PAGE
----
The lowermost convolution of the coil 21 is connected to a conventional flexible conduit 32 which may be a rubber hose or a flexible tin tubing. This conduit 3?. is ordinarily connected (in dotted line position) to a conventional so-called beer rod which is generally indicated at 43. This so-called rod 43 projects into the beer barrel 33 and has an air intake 44. Similarly, the lowermost convolution of the coil 28 is connected to a flexible conduit 3ft that is similar to the conduit 32 and this conduit 3l! is in turn coni nected to a beer rod l5 which is similar to the rod 43; the beer rod d5 extending into a beer barrel or container 35.

interconnecting the two flexible conduits 32 and 34 is a coupling 38.

A short piece of rubber hose or tubing is indicated at lli in the drawing and a source of water under pressure is indicated at fil. l

Arranged at the outer end of the intake hose 24 or conduit is a connecter 36 by means of which the hose 2E, may be attached, as will be set forth hereinafter, either to the beer faucet 3l or to the water supply faucet lll. Attached to this connecter 36 is a gas pressure relief cock or valve 3l.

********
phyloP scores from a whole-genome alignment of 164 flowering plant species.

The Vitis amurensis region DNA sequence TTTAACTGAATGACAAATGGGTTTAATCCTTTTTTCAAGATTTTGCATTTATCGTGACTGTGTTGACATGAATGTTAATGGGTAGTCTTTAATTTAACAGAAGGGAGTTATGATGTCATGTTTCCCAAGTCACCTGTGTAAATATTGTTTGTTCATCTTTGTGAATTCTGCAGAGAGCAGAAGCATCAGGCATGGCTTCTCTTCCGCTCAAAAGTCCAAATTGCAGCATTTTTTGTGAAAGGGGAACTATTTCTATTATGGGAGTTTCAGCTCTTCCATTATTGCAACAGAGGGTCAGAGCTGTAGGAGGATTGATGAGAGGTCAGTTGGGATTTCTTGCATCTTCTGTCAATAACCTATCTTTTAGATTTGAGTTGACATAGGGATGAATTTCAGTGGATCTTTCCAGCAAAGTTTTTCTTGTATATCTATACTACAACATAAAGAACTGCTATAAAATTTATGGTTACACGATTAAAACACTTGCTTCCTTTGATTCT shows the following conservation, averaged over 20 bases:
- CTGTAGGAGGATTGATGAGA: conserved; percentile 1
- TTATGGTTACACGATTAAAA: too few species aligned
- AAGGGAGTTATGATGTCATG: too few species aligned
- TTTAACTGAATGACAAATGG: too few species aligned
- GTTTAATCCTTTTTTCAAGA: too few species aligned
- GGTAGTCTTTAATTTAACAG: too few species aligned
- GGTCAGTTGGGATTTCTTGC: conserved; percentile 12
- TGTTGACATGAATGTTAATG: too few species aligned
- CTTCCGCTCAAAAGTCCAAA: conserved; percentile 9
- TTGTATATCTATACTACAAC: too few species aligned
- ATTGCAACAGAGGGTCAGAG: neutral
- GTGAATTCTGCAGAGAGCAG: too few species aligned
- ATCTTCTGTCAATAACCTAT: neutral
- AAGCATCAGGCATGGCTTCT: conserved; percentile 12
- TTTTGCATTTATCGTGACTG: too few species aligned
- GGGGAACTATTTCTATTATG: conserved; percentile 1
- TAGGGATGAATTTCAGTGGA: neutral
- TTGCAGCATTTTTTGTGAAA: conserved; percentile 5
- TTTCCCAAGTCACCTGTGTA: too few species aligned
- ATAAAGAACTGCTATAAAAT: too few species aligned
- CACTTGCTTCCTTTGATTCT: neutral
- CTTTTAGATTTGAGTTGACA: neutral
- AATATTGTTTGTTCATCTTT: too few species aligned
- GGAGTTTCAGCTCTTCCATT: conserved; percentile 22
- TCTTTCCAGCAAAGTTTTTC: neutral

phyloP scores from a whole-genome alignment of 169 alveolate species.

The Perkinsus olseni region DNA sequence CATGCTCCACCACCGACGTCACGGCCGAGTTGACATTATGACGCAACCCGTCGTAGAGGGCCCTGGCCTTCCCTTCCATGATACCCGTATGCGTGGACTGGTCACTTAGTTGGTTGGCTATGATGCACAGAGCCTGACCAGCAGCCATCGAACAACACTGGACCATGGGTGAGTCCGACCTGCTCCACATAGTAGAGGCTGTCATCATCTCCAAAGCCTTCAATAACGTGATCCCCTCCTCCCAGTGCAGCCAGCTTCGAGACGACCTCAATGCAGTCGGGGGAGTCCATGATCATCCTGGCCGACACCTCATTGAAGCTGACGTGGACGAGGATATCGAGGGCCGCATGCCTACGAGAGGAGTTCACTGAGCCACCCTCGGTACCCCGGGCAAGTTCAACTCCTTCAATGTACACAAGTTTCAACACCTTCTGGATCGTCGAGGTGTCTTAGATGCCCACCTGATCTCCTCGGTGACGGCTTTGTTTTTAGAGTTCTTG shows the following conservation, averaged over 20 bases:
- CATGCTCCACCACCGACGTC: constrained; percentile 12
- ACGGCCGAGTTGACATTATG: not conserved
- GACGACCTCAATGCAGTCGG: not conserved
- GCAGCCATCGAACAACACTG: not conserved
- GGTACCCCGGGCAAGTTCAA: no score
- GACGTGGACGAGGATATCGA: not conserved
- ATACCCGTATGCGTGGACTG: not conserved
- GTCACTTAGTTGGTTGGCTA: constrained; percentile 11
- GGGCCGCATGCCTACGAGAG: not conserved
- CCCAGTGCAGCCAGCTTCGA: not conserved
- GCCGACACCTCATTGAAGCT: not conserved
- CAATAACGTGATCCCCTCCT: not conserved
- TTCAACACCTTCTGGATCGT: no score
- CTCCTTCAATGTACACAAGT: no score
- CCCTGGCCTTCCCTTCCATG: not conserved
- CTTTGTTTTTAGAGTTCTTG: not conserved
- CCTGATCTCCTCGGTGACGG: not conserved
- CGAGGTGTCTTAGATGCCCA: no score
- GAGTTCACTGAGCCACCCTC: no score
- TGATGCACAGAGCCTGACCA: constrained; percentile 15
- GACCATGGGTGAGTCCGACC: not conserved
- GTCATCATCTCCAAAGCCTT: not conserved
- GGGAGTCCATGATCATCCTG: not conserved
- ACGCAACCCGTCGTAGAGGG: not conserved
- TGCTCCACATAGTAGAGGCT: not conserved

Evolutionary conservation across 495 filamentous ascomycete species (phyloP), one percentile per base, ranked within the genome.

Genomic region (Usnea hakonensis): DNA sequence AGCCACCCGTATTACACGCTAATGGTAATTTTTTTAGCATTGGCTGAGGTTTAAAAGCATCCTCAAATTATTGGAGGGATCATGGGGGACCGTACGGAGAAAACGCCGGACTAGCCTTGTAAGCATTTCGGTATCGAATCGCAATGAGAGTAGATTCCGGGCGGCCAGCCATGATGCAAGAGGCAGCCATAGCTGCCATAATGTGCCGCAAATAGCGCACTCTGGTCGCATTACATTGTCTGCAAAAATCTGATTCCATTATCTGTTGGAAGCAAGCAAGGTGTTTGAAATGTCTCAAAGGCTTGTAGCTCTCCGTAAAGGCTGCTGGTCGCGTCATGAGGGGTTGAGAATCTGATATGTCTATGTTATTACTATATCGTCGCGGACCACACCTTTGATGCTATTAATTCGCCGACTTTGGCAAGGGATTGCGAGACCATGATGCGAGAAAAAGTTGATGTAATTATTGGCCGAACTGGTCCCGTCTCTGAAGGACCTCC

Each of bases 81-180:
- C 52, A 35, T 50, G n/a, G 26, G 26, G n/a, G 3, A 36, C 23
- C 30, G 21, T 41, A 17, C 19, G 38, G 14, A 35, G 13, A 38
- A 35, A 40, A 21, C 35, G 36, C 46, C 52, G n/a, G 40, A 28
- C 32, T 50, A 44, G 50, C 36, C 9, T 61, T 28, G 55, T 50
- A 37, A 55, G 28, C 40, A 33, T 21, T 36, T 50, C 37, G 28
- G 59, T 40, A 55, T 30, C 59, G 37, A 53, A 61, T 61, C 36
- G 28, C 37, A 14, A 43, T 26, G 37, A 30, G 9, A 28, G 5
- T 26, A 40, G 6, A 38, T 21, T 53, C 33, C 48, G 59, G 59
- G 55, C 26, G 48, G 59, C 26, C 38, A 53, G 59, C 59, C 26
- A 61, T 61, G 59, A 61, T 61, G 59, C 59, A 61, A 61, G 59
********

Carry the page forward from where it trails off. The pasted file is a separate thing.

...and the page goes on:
Operation To institute the coil cleansing and washing operation the connecter 3S on the intake hose or conduit 24 is attached to the source 6! of water under pressure; the conductor I4 is attached to an electric wall outlet or like source of current; the drain hose 4d is attached to the beer faucet 3i; the by-pass valve 42 is closed; the flexible conduits 32 and 34 are detached from the beer rods i3 and 45 and these conduits 32 and 34 are then connected by the coupling 33. During this operation the valves 46 in the beer rods 43 and 45 are, of course, shut off. The motor control switch i3 is then closed to set the motor 9 and its associated pump i2 in operation, whereupon water from the pressure supply source fil is led through the flexible intake hose or conduit 24, into and through the tank 2l and thence into the pump l2 through the intake side il thereof. The pump l2 then forces the Water through the discharge or outlet side l@ thereof, through the sight glass i8, into the conduit i9; thence through the beer faucet 3Q, coil 2l, conduit 32, coupling 38 and conduit 3Q; through the coil 23 and faucet 3l, out through the drain hose 43 to the sewer. This flow of water is kept up for suitable length of time to flush the beer cooling coils 2l and 28 thoroughly, whereupon the water supply is shut off at 4l, and the motor at i3, leaving 'the coils 2l and 28 full of water.